Three quarters of parents tell white ‘lies’ over the festive period to keep the magic of Christmas alive, according to research.
Researchers who polled 1,875 mums and dads of kids aged up to 11 found they’ll go to great lengths to capture the imagination of their little ones over the festive period.
Four in 10 have already posted their children’s Christmas lists to the North Pole and a quarter of households are currently home to an elf on the shelf – and his mysterious mishaps.
Children in 40 per cent of homes are likely to rise on Christmas morning to find a bite has been taken out of Santa’s mince pie and a fifth will find his footprints in fake snow.
Commissioned by Thorntons to celebrate the launch of its new mischievous Cheeky Elf chocolate model, the research also found 30 per cent of parents track Santa’s whereabouts using an app.
Ian Tweedale, marketing director of Thorntons, said: “It’s lovely to find out the lengths mums and dads go to pass the love on and help their children embrace the festive period.
“Perhaps they remember how special Christmas was for them when they were little, and they want their kids to feel that way for as long as possible.”
The research also found mums and dads will tell eight white ‘lies’ over Yuletide in total.
Other lengths they go to include installing hidden cameras to ‘catch’ Father Christmas delivering presents and tucking into treats left out for him.
One in 10 cheeky parents even tell their kids Santa prefers beer and chocolate to mince pies and milk.
Some will keep their kids in check by telling them their elf on the shelf is watching them – and ensuring Santa is kept full briefed on their behaviour.
In years gone by, 11 per cent have told their children brussels sprouts make you big and strong.
Many of those polled will create winter wonderlands at home complete with nativity scenes, miniature sleighs, illuminated figurines, fake snow and icicles.
The research also found hiding gifts from eagle-eyed little ones is one of the biggest seasonal headaches.
For seven per cent of those polled, the problem is so significant they have even installed ‘smart cameras’ to catch in the act of looking for their presents.
More than a fifth have resorted to parents hiding presents in the loft, 16 per cent have stored them at their own parent’s homes and a third of snuck them away on top of the wardrobe.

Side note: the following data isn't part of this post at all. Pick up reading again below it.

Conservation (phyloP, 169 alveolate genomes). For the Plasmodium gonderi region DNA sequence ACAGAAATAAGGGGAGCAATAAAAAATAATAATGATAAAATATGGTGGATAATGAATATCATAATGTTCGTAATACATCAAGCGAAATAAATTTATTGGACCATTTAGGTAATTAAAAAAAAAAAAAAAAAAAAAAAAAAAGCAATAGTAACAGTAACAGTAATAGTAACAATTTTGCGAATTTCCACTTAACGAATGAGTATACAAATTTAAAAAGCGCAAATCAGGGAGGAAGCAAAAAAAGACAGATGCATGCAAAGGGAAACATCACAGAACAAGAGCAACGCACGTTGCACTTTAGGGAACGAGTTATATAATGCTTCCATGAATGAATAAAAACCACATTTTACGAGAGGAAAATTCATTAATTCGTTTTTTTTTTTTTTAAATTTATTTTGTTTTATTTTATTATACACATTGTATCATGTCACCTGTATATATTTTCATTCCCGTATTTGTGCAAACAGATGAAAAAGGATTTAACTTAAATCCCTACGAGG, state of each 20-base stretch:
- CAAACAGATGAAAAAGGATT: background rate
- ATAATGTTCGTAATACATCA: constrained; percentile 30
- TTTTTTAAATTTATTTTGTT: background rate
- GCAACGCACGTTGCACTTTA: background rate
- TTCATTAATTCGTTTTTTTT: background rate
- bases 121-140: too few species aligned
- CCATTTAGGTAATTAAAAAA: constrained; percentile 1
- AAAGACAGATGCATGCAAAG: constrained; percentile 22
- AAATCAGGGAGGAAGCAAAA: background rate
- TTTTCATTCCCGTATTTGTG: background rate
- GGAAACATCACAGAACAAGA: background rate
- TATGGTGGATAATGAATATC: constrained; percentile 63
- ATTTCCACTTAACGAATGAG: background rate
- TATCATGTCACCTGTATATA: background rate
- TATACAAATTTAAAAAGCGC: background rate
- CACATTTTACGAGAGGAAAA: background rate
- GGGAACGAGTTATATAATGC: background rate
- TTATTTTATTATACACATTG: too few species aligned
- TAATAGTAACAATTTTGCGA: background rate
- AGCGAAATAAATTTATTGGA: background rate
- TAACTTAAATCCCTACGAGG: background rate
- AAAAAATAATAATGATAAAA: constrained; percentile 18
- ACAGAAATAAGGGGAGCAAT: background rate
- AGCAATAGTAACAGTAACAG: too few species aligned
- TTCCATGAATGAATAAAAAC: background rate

Eighty-six per cent feel it is important to keep the magic of Christmas alive for their children.
And many rely on others to make sure this is in the case – 59 per cent enlist their kid’s grandparents and 28 per cent somewhat depend on their children’s auntie and uncle.
Ian Tweedale, marketing director of Thorntons, added: “We know the lengths parents go to at Christmas to make the occasion as special as it can be.
“Our new Cheeky Elf model celebrates all that is mischievous and fun about the festive season, much like those cheeky parents pulling off the perfect stunts to keep the magic of Christmas alive for as long as possible.
“We know it can be tricky to keep coming up with inventive ways to do this, so our Cheeky Elf Top Tips will give parents a helping hand this Christmas.”
TOP 10 THINGS PARENTS TELL THEIR KIDS TO KEEP THE MAGIC OF CHRISTMAS ALIVE:
1. Santa’s sleigh is driven by flying Reindeer
2. Santa keeps lists of good and bad children to decide who gets presents on Christmas Eve
3. Santa lives in Lapland
4. Children must be asleep by midnight on Christmas Eve or Santa won’t come
5. Elves make presents in Santa’s workshop in the North Pole
6. Santa’s elves wrap all the presents
7. Naughty children get a lump of coal in their stocking for Christmas
8. If Santa can’t get in through a Chimney he puts on his ‘silent shoes’ and comes in through the front door
9. If you open your eyes when you hear Santa dropping off the presents he disappears
10. Santa visits various grottos around the world in the lead up to Christmas to meet children and find out what they want for Christmas
For handy tips and tricks to keep the magic of Christmas alive for your kids click here [http://bit.ly/CheekyElfAcademy]
*The survey of 1,875 parents of children aged 11 and under was carried out by OnePoll.com in November 2018.